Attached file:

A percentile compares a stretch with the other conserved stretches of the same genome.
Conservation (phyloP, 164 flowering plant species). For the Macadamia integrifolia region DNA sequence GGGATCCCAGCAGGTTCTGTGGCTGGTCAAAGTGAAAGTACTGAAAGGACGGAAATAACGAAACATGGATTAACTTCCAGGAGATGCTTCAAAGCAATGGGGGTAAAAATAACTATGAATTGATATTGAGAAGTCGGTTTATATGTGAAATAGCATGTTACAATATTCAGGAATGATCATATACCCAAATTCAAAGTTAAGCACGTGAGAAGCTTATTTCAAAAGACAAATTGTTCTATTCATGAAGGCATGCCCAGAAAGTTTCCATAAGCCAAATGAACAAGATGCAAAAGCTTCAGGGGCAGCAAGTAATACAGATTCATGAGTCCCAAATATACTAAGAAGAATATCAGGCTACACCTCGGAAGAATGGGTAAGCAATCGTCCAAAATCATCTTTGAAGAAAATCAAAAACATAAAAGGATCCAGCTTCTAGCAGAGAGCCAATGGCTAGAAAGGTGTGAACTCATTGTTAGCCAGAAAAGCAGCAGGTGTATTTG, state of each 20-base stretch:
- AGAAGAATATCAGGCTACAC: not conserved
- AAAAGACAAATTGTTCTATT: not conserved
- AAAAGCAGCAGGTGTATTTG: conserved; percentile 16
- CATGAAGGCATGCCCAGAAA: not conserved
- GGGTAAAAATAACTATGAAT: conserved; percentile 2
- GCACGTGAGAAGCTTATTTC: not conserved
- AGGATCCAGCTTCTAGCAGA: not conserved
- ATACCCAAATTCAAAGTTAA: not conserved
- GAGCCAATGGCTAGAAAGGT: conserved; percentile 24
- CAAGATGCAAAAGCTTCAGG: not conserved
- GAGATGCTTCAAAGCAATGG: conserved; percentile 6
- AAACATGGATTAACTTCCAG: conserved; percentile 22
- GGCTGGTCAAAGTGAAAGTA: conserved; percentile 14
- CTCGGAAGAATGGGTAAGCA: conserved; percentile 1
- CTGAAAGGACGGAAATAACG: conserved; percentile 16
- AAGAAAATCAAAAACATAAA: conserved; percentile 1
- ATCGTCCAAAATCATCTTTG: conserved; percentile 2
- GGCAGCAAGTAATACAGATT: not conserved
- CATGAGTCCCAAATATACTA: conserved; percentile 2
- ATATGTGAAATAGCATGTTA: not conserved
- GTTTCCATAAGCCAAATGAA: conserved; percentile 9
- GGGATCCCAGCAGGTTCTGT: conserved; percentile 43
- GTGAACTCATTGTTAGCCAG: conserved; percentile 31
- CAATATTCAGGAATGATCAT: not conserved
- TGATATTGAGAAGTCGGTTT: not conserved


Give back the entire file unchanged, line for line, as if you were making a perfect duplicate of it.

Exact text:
A percentile compares a stretch with the other conserved stretches of the same genome.
Conservation (phyloP, 164 flowering plant species). For the Macadamia integrifolia region DNA sequence GGGATCCCAGCAGGTTCTGTGGCTGGTCAAAGTGAAAGTACTGAAAGGACGGAAATAACGAAACATGGATTAACTTCCAGGAGATGCTTCAAAGCAATGGGGGTAAAAATAACTATGAATTGATATTGAGAAGTCGGTTTATATGTGAAATAGCATGTTACAATATTCAGGAATGATCATATACCCAAATTCAAAGTTAAGCACGTGAGAAGCTTATTTCAAAAGACAAATTGTTCTATTCATGAAGGCATGCCCAGAAAGTTTCCATAAGCCAAATGAACAAGATGCAAAAGCTTCAGGGGCAGCAAGTAATACAGATTCATGAGTCCCAAATATACTAAGAAGAATATCAGGCTACACCTCGGAAGAATGGGTAAGCAATCGTCCAAAATCATCTTTGAAGAAAATCAAAAACATAAAAGGATCCAGCTTCTAGCAGAGAGCCAATGGCTAGAAAGGTGTGAACTCATTGTTAGCCAGAAAAGCAGCAGGTGTATTTG, state of each 20-base stretch:
- AGAAGAATATCAGGCTACAC: not conserved
- AAAAGACAAATTGTTCTATT: not conserved
- AAAAGCAGCAGGTGTATTTG: conserved; percentile 16
- CATGAAGGCATGCCCAGAAA: not conserved
- GGGTAAAAATAACTATGAAT: conserved; percentile 2
- GCACGTGAGAAGCTTATTTC: not conserved
- AGGATCCAGCTTCTAGCAGA: not conserved
- ATACCCAAATTCAAAGTTAA: not conserved
- GAGCCAATGGCTAGAAAGGT: conserved; percentile 24
- CAAGATGCAAAAGCTTCAGG: not conserved
- GAGATGCTTCAAAGCAATGG: conserved; percentile 6
- AAACATGGATTAACTTCCAG: conserved; percentile 22
- GGCTGGTCAAAGTGAAAGTA: conserved; percentile 14
- CTCGGAAGAATGGGTAAGCA: conserved; percentile 1
- CTGAAAGGACGGAAATAACG: conserved; percentile 16
- AAGAAAATCAAAAACATAAA: conserved; percentile 1
- ATCGTCCAAAATCATCTTTG: conserved; percentile 2
- GGCAGCAAGTAATACAGATT: not conserved
- CATGAGTCCCAAATATACTA: conserved; percentile 2
- ATATGTGAAATAGCATGTTA: not conserved
- GTTTCCATAAGCCAAATGAA: conserved; percentile 9
- GGGATCCCAGCAGGTTCTGT: conserved; percentile 43
- GTGAACTCATTGTTAGCCAG: conserved; percentile 31
- CAATATTCAGGAATGATCAT: not conserved
- TGATATTGAGAAGTCGGTTT: not conserved